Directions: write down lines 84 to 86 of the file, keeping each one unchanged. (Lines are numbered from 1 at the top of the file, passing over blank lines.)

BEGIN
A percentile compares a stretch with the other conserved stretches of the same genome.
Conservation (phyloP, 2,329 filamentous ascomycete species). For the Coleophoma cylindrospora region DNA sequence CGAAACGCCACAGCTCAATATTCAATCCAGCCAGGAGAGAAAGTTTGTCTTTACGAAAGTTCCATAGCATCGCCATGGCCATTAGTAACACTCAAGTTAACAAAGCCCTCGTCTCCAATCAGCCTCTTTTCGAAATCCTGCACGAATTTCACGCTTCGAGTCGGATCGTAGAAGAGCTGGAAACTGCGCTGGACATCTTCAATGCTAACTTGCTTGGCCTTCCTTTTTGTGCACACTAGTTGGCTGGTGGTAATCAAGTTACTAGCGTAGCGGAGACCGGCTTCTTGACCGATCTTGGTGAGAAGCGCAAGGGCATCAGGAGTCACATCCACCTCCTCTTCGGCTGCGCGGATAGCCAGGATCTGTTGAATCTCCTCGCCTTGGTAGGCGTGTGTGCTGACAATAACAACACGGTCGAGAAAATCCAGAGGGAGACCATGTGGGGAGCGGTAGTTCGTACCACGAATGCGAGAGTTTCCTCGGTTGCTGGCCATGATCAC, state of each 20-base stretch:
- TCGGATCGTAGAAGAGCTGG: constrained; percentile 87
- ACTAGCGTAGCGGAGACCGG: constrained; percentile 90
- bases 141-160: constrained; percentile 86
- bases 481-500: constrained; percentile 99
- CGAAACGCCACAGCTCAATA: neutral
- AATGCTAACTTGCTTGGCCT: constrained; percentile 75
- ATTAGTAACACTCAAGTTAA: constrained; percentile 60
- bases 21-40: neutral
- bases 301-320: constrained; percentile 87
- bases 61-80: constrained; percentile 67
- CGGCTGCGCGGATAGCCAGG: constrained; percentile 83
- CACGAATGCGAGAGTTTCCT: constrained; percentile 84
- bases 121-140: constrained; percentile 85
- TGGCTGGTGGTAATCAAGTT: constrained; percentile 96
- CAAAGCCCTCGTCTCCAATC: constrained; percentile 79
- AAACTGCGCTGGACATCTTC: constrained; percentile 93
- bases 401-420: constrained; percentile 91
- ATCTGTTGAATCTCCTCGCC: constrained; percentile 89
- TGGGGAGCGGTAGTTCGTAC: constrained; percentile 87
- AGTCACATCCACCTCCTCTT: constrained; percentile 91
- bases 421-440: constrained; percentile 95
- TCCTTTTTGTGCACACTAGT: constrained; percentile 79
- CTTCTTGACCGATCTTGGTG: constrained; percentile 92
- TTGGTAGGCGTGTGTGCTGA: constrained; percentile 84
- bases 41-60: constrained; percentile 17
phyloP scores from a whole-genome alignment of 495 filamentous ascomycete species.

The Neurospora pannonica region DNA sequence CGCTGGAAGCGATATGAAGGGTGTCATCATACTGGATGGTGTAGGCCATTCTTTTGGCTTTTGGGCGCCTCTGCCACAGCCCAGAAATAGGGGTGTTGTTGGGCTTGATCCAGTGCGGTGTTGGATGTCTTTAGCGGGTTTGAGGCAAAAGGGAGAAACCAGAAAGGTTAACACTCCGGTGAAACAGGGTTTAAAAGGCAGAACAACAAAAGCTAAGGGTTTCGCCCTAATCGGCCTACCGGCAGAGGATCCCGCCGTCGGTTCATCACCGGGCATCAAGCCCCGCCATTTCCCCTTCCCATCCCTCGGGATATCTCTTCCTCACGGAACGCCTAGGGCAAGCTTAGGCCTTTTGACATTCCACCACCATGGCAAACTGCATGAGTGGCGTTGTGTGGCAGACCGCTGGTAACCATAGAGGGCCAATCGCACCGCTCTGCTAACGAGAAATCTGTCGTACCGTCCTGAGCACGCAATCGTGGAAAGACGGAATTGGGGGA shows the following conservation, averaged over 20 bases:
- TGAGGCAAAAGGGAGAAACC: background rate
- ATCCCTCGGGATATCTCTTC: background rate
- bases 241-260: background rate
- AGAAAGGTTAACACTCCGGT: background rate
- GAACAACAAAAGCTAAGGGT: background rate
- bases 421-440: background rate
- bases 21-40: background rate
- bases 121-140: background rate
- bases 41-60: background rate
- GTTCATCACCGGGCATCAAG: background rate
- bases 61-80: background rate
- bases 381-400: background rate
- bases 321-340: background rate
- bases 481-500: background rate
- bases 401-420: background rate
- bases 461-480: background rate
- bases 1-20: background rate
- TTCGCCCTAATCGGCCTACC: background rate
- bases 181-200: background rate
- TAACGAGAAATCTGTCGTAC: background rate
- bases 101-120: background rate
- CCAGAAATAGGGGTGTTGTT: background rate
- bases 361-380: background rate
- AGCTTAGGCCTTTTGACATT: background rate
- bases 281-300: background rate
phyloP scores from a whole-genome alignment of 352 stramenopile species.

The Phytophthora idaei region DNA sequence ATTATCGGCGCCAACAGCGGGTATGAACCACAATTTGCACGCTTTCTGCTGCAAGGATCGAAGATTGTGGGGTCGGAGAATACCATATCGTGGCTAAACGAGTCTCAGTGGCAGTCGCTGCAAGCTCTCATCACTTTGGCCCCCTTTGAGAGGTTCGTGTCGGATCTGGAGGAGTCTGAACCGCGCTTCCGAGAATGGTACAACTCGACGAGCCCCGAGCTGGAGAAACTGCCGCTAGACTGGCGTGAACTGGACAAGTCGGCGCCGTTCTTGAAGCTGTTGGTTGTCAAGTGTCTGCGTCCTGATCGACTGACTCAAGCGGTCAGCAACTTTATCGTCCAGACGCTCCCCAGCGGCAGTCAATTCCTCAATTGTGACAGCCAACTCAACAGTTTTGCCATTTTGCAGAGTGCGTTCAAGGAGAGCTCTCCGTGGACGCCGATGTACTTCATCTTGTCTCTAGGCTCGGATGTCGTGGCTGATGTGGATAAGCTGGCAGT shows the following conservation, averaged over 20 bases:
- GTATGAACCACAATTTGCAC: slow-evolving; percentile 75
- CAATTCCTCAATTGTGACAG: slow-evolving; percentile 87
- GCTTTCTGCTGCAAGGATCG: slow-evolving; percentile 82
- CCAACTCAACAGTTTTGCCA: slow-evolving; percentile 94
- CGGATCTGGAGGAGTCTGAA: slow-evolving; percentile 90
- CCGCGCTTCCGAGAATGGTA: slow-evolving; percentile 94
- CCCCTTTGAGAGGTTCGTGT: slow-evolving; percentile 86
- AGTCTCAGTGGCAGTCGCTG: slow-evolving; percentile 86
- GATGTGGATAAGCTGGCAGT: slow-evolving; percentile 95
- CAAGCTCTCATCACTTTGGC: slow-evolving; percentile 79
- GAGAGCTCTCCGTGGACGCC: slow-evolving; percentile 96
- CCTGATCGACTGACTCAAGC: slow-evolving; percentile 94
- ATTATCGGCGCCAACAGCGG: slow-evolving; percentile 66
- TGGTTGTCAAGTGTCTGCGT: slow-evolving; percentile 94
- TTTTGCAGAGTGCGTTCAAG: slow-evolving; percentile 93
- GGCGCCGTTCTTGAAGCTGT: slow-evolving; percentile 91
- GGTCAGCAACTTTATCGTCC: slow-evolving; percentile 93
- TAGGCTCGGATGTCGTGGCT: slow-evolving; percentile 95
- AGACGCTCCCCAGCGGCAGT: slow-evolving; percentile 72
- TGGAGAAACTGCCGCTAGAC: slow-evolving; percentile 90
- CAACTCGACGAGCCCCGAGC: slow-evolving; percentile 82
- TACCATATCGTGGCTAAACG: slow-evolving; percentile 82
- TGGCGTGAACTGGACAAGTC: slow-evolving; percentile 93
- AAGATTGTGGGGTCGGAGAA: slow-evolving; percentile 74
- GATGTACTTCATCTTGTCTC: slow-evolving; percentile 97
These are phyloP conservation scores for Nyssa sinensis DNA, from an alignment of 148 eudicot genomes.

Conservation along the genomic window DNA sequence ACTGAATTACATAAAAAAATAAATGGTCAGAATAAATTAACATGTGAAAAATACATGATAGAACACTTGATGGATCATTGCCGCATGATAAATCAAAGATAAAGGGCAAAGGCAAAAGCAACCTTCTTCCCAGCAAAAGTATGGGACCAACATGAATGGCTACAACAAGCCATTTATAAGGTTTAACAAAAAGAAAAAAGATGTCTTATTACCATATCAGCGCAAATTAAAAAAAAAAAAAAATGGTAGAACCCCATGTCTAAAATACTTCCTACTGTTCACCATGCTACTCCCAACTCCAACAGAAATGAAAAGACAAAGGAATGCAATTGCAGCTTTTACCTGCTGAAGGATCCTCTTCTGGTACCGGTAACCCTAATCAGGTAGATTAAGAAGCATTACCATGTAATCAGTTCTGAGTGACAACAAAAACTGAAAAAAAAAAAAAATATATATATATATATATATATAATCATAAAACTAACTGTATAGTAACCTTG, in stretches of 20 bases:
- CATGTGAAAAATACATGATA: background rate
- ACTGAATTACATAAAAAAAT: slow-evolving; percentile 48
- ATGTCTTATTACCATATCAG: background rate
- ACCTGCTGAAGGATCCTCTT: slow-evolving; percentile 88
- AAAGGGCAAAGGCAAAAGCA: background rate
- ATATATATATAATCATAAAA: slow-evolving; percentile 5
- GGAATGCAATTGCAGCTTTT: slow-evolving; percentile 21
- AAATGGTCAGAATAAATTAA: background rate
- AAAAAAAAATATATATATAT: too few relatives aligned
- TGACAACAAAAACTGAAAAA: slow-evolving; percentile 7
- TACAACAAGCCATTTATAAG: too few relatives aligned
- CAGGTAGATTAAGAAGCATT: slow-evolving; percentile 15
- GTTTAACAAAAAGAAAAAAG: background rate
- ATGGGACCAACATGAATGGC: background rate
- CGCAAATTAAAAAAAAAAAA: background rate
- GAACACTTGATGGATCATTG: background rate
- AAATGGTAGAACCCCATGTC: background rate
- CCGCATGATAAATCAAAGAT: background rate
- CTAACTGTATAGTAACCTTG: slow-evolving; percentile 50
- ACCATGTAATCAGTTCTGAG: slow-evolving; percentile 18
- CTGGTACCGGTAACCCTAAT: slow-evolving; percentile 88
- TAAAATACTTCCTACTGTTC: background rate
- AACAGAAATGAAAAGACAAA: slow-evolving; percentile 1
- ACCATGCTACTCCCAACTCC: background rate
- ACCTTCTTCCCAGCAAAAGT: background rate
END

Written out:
- CATGTGAAAAATACATGATA: background rate
- ACTGAATTACATAAAAAAAT: slow-evolving; percentile 48
- ATGTCTTATTACCATATCAG: background rate